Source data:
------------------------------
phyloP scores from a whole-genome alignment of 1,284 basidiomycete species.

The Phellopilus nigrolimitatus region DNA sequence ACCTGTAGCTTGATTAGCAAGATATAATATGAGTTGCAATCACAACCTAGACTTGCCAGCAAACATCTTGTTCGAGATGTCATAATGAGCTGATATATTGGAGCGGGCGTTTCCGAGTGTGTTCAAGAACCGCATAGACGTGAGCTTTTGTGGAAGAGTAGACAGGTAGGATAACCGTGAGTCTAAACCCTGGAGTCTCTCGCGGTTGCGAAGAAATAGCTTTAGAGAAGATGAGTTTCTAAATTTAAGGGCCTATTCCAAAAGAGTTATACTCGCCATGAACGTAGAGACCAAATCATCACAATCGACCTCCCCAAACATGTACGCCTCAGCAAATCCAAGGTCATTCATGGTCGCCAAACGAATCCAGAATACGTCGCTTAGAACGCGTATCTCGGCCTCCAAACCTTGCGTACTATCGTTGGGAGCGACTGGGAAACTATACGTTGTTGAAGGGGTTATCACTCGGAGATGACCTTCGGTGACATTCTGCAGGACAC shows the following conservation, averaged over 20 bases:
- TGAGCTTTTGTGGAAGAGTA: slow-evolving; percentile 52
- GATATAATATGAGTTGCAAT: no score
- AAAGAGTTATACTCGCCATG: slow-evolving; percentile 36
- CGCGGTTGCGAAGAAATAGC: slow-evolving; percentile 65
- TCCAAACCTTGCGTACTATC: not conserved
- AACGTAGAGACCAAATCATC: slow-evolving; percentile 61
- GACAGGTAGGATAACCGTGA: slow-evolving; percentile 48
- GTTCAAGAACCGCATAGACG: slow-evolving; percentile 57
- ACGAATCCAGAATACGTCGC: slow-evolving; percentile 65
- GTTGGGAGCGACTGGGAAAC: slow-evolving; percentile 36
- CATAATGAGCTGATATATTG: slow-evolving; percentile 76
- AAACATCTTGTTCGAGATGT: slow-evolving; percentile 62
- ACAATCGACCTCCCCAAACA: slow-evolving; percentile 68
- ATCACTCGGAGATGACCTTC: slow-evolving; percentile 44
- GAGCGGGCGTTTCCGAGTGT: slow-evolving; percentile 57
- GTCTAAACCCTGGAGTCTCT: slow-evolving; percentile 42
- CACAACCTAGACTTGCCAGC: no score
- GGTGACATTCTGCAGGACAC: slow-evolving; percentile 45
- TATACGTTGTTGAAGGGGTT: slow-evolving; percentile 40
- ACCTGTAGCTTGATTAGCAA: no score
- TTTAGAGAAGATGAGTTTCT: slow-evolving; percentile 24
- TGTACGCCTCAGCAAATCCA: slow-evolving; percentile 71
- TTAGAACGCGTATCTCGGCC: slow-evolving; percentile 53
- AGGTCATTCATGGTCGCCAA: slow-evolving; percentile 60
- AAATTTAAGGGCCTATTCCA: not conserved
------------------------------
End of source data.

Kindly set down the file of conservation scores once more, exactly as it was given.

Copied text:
phyloP scores from a whole-genome alignment of 1,284 basidiomycete species.

The Phellopilus nigrolimitatus region DNA sequence ACCTGTAGCTTGATTAGCAAGATATAATATGAGTTGCAATCACAACCTAGACTTGCCAGCAAACATCTTGTTCGAGATGTCATAATGAGCTGATATATTGGAGCGGGCGTTTCCGAGTGTGTTCAAGAACCGCATAGACGTGAGCTTTTGTGGAAGAGTAGACAGGTAGGATAACCGTGAGTCTAAACCCTGGAGTCTCTCGCGGTTGCGAAGAAATAGCTTTAGAGAAGATGAGTTTCTAAATTTAAGGGCCTATTCCAAAAGAGTTATACTCGCCATGAACGTAGAGACCAAATCATCACAATCGACCTCCCCAAACATGTACGCCTCAGCAAATCCAAGGTCATTCATGGTCGCCAAACGAATCCAGAATACGTCGCTTAGAACGCGTATCTCGGCCTCCAAACCTTGCGTACTATCGTTGGGAGCGACTGGGAAACTATACGTTGTTGAAGGGGTTATCACTCGGAGATGACCTTCGGTGACATTCTGCAGGACAC shows the following conservation, averaged over 20 bases:
- TGAGCTTTTGTGGAAGAGTA: slow-evolving; percentile 52
- GATATAATATGAGTTGCAAT: no score
- AAAGAGTTATACTCGCCATG: slow-evolving; percentile 36
- CGCGGTTGCGAAGAAATAGC: slow-evolving; percentile 65
- TCCAAACCTTGCGTACTATC: not conserved
- AACGTAGAGACCAAATCATC: slow-evolving; percentile 61
- GACAGGTAGGATAACCGTGA: slow-evolving; percentile 48
- GTTCAAGAACCGCATAGACG: slow-evolving; percentile 57
- ACGAATCCAGAATACGTCGC: slow-evolving; percentile 65
- GTTGGGAGCGACTGGGAAAC: slow-evolving; percentile 36
- CATAATGAGCTGATATATTG: slow-evolving; percentile 76
- AAACATCTTGTTCGAGATGT: slow-evolving; percentile 62
- ACAATCGACCTCCCCAAACA: slow-evolving; percentile 68
- ATCACTCGGAGATGACCTTC: slow-evolving; percentile 44
- GAGCGGGCGTTTCCGAGTGT: slow-evolving; percentile 57
- GTCTAAACCCTGGAGTCTCT: slow-evolving; percentile 42
- CACAACCTAGACTTGCCAGC: no score
- GGTGACATTCTGCAGGACAC: slow-evolving; percentile 45
- TATACGTTGTTGAAGGGGTT: slow-evolving; percentile 40
- ACCTGTAGCTTGATTAGCAA: no score
- TTTAGAGAAGATGAGTTTCT: slow-evolving; percentile 24
- TGTACGCCTCAGCAAATCCA: slow-evolving; percentile 71
- TTAGAACGCGTATCTCGGCC: slow-evolving; percentile 53
- AGGTCATTCATGGTCGCCAA: slow-evolving; percentile 60
- AAATTTAAGGGCCTATTCCA: not conserved